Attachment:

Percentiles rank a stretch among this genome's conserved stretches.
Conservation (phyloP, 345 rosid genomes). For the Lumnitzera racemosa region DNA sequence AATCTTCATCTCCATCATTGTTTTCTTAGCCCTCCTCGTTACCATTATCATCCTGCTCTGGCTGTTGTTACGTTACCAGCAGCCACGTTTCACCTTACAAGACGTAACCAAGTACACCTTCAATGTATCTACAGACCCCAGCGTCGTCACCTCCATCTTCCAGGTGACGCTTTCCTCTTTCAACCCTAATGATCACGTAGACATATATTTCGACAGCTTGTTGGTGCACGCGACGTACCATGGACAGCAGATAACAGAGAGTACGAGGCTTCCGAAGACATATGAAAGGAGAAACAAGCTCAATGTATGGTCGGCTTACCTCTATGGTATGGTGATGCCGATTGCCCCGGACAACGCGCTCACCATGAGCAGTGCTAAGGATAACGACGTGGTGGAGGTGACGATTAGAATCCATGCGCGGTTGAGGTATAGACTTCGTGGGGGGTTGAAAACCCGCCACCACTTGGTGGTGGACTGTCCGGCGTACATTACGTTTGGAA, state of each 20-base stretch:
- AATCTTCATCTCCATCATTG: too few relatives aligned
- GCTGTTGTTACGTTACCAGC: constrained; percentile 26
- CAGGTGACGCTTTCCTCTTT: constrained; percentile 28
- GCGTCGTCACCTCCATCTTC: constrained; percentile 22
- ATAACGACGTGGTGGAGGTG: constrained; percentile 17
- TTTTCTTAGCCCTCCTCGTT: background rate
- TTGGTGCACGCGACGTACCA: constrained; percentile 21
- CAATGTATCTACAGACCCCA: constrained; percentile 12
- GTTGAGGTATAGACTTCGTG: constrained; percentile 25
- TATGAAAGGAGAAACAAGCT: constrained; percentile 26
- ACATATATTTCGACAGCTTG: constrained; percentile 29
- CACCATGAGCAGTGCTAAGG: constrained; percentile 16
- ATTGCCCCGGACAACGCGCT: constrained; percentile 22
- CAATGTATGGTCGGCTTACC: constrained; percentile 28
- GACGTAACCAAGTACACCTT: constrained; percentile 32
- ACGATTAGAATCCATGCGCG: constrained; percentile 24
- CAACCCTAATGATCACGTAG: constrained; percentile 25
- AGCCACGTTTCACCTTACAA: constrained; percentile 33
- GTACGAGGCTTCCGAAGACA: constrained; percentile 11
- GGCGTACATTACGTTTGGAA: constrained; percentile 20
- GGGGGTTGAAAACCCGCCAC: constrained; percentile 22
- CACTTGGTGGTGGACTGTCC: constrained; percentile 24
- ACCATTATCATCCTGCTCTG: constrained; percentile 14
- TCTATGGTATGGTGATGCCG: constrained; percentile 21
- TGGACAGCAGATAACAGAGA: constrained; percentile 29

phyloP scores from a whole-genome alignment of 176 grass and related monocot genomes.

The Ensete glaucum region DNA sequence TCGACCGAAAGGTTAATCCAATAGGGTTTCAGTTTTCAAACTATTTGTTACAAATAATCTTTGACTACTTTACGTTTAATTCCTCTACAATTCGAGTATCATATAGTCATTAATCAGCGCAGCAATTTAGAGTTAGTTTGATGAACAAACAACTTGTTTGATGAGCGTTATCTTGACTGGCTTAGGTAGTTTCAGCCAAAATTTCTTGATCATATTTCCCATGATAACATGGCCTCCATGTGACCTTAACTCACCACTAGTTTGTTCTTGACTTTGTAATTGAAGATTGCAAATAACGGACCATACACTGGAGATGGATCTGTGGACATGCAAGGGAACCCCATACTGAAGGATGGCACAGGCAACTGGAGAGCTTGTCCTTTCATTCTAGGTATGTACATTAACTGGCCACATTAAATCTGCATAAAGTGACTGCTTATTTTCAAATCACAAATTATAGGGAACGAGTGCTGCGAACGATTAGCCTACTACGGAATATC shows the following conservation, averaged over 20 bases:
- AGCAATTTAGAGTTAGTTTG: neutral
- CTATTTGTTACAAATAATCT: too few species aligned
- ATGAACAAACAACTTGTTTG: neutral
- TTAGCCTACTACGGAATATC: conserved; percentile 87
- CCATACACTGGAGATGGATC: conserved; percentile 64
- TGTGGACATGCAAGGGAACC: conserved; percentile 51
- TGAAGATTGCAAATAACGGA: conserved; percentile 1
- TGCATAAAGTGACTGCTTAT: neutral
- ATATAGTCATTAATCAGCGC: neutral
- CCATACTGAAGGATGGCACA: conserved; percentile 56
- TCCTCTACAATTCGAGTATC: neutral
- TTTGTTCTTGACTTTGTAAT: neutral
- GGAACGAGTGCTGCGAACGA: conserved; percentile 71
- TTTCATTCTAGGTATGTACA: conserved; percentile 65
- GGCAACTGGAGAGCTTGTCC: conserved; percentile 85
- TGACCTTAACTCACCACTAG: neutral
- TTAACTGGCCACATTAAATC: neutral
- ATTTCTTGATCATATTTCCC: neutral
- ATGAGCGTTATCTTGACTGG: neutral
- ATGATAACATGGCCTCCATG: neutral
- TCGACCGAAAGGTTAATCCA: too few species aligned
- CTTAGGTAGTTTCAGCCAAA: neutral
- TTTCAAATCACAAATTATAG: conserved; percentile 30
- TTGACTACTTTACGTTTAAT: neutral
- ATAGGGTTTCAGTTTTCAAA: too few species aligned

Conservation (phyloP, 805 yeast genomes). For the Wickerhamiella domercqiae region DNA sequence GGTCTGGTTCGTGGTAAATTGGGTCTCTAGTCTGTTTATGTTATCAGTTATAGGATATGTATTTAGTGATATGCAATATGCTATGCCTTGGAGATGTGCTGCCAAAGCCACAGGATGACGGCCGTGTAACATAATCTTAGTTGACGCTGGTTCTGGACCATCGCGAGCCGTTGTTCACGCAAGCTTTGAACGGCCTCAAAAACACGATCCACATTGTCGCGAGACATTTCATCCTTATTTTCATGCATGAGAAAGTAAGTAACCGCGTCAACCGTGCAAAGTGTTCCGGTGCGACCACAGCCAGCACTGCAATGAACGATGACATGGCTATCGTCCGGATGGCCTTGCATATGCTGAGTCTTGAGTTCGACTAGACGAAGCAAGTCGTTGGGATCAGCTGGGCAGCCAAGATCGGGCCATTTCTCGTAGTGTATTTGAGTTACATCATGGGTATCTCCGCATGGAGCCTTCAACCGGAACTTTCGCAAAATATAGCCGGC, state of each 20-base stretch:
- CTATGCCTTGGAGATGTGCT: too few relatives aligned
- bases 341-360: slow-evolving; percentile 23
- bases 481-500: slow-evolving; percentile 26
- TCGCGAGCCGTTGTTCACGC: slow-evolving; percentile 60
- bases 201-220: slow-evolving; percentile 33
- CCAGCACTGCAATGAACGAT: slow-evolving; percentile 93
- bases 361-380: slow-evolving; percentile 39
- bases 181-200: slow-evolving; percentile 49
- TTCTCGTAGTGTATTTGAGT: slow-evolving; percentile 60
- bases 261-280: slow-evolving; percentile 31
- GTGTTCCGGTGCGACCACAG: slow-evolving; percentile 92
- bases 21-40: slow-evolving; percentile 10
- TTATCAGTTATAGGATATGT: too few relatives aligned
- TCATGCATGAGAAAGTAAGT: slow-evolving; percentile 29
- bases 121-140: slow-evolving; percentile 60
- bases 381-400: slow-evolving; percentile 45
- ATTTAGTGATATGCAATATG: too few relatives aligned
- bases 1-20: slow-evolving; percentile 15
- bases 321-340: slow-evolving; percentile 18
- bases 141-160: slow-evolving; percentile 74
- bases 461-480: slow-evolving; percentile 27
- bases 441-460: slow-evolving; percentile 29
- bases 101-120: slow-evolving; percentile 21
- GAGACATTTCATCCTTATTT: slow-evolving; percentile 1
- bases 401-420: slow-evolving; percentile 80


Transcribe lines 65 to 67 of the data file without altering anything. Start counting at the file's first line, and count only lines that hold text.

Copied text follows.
- bases 261-280: slow-evolving; percentile 31
- GTGTTCCGGTGCGACCACAG: slow-evolving; percentile 92
- bases 21-40: slow-evolving; percentile 10